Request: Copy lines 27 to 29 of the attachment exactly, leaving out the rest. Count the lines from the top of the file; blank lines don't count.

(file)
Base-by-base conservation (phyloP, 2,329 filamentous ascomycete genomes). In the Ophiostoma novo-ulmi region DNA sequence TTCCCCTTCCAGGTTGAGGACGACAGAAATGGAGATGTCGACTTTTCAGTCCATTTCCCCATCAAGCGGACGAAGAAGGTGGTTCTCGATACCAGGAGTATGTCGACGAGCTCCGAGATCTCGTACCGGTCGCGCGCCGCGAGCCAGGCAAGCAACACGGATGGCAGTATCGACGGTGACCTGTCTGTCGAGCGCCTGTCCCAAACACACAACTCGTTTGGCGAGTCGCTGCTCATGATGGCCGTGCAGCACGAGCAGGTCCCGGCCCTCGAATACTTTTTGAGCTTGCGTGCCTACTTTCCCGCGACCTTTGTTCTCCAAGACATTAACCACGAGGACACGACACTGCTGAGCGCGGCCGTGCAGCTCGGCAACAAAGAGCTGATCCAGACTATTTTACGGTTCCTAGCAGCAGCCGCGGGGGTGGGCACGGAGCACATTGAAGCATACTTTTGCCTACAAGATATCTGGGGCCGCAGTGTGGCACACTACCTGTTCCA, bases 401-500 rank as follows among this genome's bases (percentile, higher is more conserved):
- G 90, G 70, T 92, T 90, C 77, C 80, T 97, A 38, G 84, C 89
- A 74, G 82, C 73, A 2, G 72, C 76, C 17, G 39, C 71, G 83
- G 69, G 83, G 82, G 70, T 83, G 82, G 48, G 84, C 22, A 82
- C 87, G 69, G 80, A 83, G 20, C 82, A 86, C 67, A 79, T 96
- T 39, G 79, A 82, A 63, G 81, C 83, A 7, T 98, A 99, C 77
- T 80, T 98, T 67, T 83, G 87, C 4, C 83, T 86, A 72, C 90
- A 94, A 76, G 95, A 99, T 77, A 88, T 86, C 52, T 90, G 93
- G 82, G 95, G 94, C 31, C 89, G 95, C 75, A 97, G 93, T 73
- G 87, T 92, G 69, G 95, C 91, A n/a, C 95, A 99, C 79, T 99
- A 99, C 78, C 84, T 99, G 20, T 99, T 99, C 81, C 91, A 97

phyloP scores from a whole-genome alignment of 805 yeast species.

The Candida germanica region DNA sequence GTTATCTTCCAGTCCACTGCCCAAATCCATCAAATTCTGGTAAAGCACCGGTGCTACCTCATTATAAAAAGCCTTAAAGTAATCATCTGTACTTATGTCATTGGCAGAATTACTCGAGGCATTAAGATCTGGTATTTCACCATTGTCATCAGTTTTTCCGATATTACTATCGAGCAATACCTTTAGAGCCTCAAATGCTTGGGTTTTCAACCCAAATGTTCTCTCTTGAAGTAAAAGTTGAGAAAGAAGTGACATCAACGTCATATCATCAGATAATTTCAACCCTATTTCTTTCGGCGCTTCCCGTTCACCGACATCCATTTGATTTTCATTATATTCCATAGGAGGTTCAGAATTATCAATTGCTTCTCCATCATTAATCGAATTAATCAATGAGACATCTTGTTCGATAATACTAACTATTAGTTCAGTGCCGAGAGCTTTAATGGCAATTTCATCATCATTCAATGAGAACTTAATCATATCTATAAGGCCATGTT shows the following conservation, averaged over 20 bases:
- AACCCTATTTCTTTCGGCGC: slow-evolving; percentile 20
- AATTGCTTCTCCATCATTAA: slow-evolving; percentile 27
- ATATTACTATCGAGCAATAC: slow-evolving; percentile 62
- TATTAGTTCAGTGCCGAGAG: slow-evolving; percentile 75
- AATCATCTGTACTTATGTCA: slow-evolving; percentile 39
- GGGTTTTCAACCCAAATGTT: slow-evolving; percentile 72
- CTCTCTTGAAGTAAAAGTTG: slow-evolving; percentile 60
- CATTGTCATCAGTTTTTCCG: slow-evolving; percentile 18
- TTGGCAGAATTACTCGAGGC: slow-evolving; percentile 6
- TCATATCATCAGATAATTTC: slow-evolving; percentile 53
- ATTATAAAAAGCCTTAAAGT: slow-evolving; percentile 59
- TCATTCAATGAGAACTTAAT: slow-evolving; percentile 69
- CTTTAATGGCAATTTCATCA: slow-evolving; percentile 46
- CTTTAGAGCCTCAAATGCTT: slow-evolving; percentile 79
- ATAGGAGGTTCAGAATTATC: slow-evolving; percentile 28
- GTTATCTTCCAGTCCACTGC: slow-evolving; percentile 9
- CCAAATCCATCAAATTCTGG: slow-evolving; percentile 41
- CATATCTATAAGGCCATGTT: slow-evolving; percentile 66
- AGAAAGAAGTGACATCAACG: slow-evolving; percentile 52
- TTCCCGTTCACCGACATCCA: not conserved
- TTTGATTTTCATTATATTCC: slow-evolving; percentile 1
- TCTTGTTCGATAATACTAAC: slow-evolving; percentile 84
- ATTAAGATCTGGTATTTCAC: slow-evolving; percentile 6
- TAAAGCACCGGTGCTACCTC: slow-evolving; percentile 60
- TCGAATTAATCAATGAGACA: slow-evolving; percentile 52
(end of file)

- CTTTAGAGCCTCAAATGCTT: slow-evolving; percentile 79
- ATAGGAGGTTCAGAATTATC: slow-evolving; percentile 28
- GTTATCTTCCAGTCCACTGC: slow-evolving; percentile 9